Like all other coal mines in Dhanbad, Bagdih was in a remote part of the district. It was surrounded by jungle that was almost two kilometres deep on two sides. Filled with a few tall and thick trees, and mostly dense growth of plants and shrubs, one could argue if it was worthy of being called a jungle or was just wild rampant growth. Adjacent to the jungle, almost bordering the two sides was the officers’ colony where Balli lived and ruled. No one believed more than him that the wild growth was actually a jungle, and since Bagdih means ‘house of lions’, maybe a century earlier a den for ferocious lions and tigers. The idea of living next to a jungle that was probably inhabited by wild animals at one point of time, which he could reach merely by hopping and swinging like the underwear clad Korak, young son of Tarzan, fascinated him. If not for the watchful eyes of his ever-vigilant mother, he would have scaled the boundary wall and disappeared into the jungle swinging from one branch to other in his underwear or without.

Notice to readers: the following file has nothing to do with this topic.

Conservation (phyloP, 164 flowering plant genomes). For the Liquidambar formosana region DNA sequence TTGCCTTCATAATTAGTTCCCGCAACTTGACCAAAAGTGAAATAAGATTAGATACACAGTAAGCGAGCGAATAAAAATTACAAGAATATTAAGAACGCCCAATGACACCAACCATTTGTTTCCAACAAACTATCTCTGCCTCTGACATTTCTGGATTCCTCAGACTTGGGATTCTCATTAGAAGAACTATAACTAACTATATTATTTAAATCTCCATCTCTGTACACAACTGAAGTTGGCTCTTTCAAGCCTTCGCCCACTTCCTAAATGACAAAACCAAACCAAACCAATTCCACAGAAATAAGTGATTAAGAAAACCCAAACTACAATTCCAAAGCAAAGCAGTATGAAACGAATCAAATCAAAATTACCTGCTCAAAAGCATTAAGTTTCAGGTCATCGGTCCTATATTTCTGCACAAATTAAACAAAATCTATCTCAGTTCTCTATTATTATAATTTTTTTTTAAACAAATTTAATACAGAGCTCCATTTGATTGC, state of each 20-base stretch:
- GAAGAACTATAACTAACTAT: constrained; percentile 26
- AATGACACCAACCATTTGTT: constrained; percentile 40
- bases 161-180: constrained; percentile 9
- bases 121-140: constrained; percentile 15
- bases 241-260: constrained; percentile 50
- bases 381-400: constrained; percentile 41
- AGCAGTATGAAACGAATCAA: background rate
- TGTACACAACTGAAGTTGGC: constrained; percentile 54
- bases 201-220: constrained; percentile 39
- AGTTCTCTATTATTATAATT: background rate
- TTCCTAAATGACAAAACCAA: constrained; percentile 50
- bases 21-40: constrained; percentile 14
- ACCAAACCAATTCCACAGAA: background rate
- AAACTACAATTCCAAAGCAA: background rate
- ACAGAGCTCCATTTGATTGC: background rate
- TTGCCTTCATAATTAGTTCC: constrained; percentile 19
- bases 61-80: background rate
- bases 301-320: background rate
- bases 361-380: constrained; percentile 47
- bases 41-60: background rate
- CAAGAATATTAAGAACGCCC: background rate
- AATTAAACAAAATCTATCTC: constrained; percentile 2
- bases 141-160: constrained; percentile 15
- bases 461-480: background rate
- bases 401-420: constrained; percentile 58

Bagdih, in parts extremely green and the rest dusty and dirty with coal dust, had a vertical expanse. She was like a tall, beautiful lady, who had dirty hands and feet because of toiling hard but had still managed to keep the elegance of her body and smile on her face intact. She was like a mother and friend to her residents, whom she welcomed with arms wide open, nurtured them, and then bid goodbye with equal warmth as they left her. Many came to Bagdih in search of livelihood, but never stayed after retirement. Men who came as trainees to learn their craft left for better career prospects. A few came to live for months in homes of their relatives to prepare for competitive examinations in the tranquil and calm environment and went on to become IAS/IPS officers. Bagdih treated all of them with love, happy witnessing their growth, but sadly none returned as she kept longing to see them again. But amongst so many that she sheltered and fed—men, women, and children of all kinds—she was developing a special fondness for Balli.